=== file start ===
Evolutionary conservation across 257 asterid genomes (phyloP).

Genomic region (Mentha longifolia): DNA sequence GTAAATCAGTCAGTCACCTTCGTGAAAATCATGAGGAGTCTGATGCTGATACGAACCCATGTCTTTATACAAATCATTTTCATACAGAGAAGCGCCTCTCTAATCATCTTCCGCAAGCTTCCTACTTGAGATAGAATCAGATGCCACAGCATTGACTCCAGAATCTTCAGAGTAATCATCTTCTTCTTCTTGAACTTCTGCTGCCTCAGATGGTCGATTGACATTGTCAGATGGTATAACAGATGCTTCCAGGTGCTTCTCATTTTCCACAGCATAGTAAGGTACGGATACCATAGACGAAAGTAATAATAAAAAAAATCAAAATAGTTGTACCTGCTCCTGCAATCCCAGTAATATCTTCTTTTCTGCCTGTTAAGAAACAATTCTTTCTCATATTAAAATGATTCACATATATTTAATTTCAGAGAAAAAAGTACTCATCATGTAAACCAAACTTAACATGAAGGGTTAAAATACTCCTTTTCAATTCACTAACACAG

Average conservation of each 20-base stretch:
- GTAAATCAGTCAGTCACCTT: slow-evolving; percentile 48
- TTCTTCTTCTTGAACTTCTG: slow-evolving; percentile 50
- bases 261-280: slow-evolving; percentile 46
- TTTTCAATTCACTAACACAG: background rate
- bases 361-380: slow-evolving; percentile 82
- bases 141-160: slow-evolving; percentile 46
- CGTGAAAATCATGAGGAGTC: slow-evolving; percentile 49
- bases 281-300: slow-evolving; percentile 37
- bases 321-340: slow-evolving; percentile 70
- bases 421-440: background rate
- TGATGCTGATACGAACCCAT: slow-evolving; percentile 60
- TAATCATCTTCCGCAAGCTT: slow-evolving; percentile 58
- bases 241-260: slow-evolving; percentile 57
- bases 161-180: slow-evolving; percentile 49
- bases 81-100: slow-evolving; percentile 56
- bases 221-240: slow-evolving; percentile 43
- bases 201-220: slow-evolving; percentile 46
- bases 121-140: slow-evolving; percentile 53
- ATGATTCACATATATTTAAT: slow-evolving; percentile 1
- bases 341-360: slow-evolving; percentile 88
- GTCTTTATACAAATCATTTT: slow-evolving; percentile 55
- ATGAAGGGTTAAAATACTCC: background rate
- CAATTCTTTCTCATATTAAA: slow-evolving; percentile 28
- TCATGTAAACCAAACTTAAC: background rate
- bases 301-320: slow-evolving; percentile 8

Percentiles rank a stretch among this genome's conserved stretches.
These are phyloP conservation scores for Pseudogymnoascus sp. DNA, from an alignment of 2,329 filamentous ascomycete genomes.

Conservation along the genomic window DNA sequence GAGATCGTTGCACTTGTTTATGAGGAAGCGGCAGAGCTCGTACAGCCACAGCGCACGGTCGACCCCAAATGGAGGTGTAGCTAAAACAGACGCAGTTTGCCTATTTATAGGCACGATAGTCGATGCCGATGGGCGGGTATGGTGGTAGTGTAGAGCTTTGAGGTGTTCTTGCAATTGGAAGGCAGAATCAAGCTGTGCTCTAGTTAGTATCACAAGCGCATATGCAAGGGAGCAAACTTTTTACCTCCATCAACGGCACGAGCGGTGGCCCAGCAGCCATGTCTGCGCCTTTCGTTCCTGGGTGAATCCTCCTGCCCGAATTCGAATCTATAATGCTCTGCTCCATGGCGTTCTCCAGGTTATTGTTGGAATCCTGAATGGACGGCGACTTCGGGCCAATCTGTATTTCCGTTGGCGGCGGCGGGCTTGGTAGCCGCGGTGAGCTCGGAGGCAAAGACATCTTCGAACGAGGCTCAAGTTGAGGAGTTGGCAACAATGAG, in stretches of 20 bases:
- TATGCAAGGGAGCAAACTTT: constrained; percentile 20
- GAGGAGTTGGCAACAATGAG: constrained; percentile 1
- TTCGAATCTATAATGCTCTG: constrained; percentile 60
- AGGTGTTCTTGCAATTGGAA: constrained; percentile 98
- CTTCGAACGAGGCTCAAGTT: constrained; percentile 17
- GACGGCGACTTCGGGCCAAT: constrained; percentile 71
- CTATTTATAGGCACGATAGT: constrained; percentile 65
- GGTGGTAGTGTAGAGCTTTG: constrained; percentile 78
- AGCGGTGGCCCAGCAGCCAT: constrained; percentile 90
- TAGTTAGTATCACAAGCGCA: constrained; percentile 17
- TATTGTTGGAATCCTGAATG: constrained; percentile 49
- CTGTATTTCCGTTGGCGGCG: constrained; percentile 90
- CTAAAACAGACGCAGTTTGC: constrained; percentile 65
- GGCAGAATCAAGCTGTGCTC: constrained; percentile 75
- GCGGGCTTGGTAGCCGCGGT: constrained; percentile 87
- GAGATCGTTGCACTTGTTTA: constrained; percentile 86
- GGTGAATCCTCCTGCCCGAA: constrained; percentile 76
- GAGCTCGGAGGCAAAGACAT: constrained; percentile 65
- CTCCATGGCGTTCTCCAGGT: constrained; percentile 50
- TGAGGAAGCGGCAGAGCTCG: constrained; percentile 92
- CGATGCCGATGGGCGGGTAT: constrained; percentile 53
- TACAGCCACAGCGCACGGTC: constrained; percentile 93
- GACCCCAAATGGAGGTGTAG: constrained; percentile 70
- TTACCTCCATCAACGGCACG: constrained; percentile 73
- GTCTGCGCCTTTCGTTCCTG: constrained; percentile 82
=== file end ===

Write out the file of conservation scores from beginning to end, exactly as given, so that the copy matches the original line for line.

Evolutionary conservation across 257 asterid genomes (phyloP).

Genomic region (Mentha longifolia): DNA sequence GTAAATCAGTCAGTCACCTTCGTGAAAATCATGAGGAGTCTGATGCTGATACGAACCCATGTCTTTATACAAATCATTTTCATACAGAGAAGCGCCTCTCTAATCATCTTCCGCAAGCTTCCTACTTGAGATAGAATCAGATGCCACAGCATTGACTCCAGAATCTTCAGAGTAATCATCTTCTTCTTCTTGAACTTCTGCTGCCTCAGATGGTCGATTGACATTGTCAGATGGTATAACAGATGCTTCCAGGTGCTTCTCATTTTCCACAGCATAGTAAGGTACGGATACCATAGACGAAAGTAATAATAAAAAAAATCAAAATAGTTGTACCTGCTCCTGCAATCCCAGTAATATCTTCTTTTCTGCCTGTTAAGAAACAATTCTTTCTCATATTAAAATGATTCACATATATTTAATTTCAGAGAAAAAAGTACTCATCATGTAAACCAAACTTAACATGAAGGGTTAAAATACTCCTTTTCAATTCACTAACACAG

Average conservation of each 20-base stretch:
- GTAAATCAGTCAGTCACCTT: slow-evolving; percentile 48
- TTCTTCTTCTTGAACTTCTG: slow-evolving; percentile 50
- bases 261-280: slow-evolving; percentile 46
- TTTTCAATTCACTAACACAG: background rate
- bases 361-380: slow-evolving; percentile 82
- bases 141-160: slow-evolving; percentile 46
- CGTGAAAATCATGAGGAGTC: slow-evolving; percentile 49
- bases 281-300: slow-evolving; percentile 37
- bases 321-340: slow-evolving; percentile 70
- bases 421-440: background rate
- TGATGCTGATACGAACCCAT: slow-evolving; percentile 60
- TAATCATCTTCCGCAAGCTT: slow-evolving; percentile 58
- bases 241-260: slow-evolving; percentile 57
- bases 161-180: slow-evolving; percentile 49
- bases 81-100: slow-evolving; percentile 56
- bases 221-240: slow-evolving; percentile 43
- bases 201-220: slow-evolving; percentile 46
- bases 121-140: slow-evolving; percentile 53
- ATGATTCACATATATTTAAT: slow-evolving; percentile 1
- bases 341-360: slow-evolving; percentile 88
- GTCTTTATACAAATCATTTT: slow-evolving; percentile 55
- ATGAAGGGTTAAAATACTCC: background rate
- CAATTCTTTCTCATATTAAA: slow-evolving; percentile 28
- TCATGTAAACCAAACTTAAC: background rate
- bases 301-320: slow-evolving; percentile 8

Percentiles rank a stretch among this genome's conserved stretches.
These are phyloP conservation scores for Pseudogymnoascus sp. DNA, from an alignment of 2,329 filamentous ascomycete genomes.

Conservation along the genomic window DNA sequence GAGATCGTTGCACTTGTTTATGAGGAAGCGGCAGAGCTCGTACAGCCACAGCGCACGGTCGACCCCAAATGGAGGTGTAGCTAAAACAGACGCAGTTTGCCTATTTATAGGCACGATAGTCGATGCCGATGGGCGGGTATGGTGGTAGTGTAGAGCTTTGAGGTGTTCTTGCAATTGGAAGGCAGAATCAAGCTGTGCTCTAGTTAGTATCACAAGCGCATATGCAAGGGAGCAAACTTTTTACCTCCATCAACGGCACGAGCGGTGGCCCAGCAGCCATGTCTGCGCCTTTCGTTCCTGGGTGAATCCTCCTGCCCGAATTCGAATCTATAATGCTCTGCTCCATGGCGTTCTCCAGGTTATTGTTGGAATCCTGAATGGACGGCGACTTCGGGCCAATCTGTATTTCCGTTGGCGGCGGCGGGCTTGGTAGCCGCGGTGAGCTCGGAGGCAAAGACATCTTCGAACGAGGCTCAAGTTGAGGAGTTGGCAACAATGAG, in stretches of 20 bases:
- TATGCAAGGGAGCAAACTTT: constrained; percentile 20
- GAGGAGTTGGCAACAATGAG: constrained; percentile 1
- TTCGAATCTATAATGCTCTG: constrained; percentile 60
- AGGTGTTCTTGCAATTGGAA: constrained; percentile 98
- CTTCGAACGAGGCTCAAGTT: constrained; percentile 17
- GACGGCGACTTCGGGCCAAT: constrained; percentile 71
- CTATTTATAGGCACGATAGT: constrained; percentile 65
- GGTGGTAGTGTAGAGCTTTG: constrained; percentile 78
- AGCGGTGGCCCAGCAGCCAT: constrained; percentile 90
- TAGTTAGTATCACAAGCGCA: constrained; percentile 17
- TATTGTTGGAATCCTGAATG: constrained; percentile 49
- CTGTATTTCCGTTGGCGGCG: constrained; percentile 90
- CTAAAACAGACGCAGTTTGC: constrained; percentile 65
- GGCAGAATCAAGCTGTGCTC: constrained; percentile 75
- GCGGGCTTGGTAGCCGCGGT: constrained; percentile 87
- GAGATCGTTGCACTTGTTTA: constrained; percentile 86
- GGTGAATCCTCCTGCCCGAA: constrained; percentile 76
- GAGCTCGGAGGCAAAGACAT: constrained; percentile 65
- CTCCATGGCGTTCTCCAGGT: constrained; percentile 50
- TGAGGAAGCGGCAGAGCTCG: constrained; percentile 92
- CGATGCCGATGGGCGGGTAT: constrained; percentile 53
- TACAGCCACAGCGCACGGTC: constrained; percentile 93
- GACCCCAAATGGAGGTGTAG: constrained; percentile 70
- TTACCTCCATCAACGGCACG: constrained; percentile 73
- GTCTGCGCCTTTCGTTCCTG: constrained; percentile 82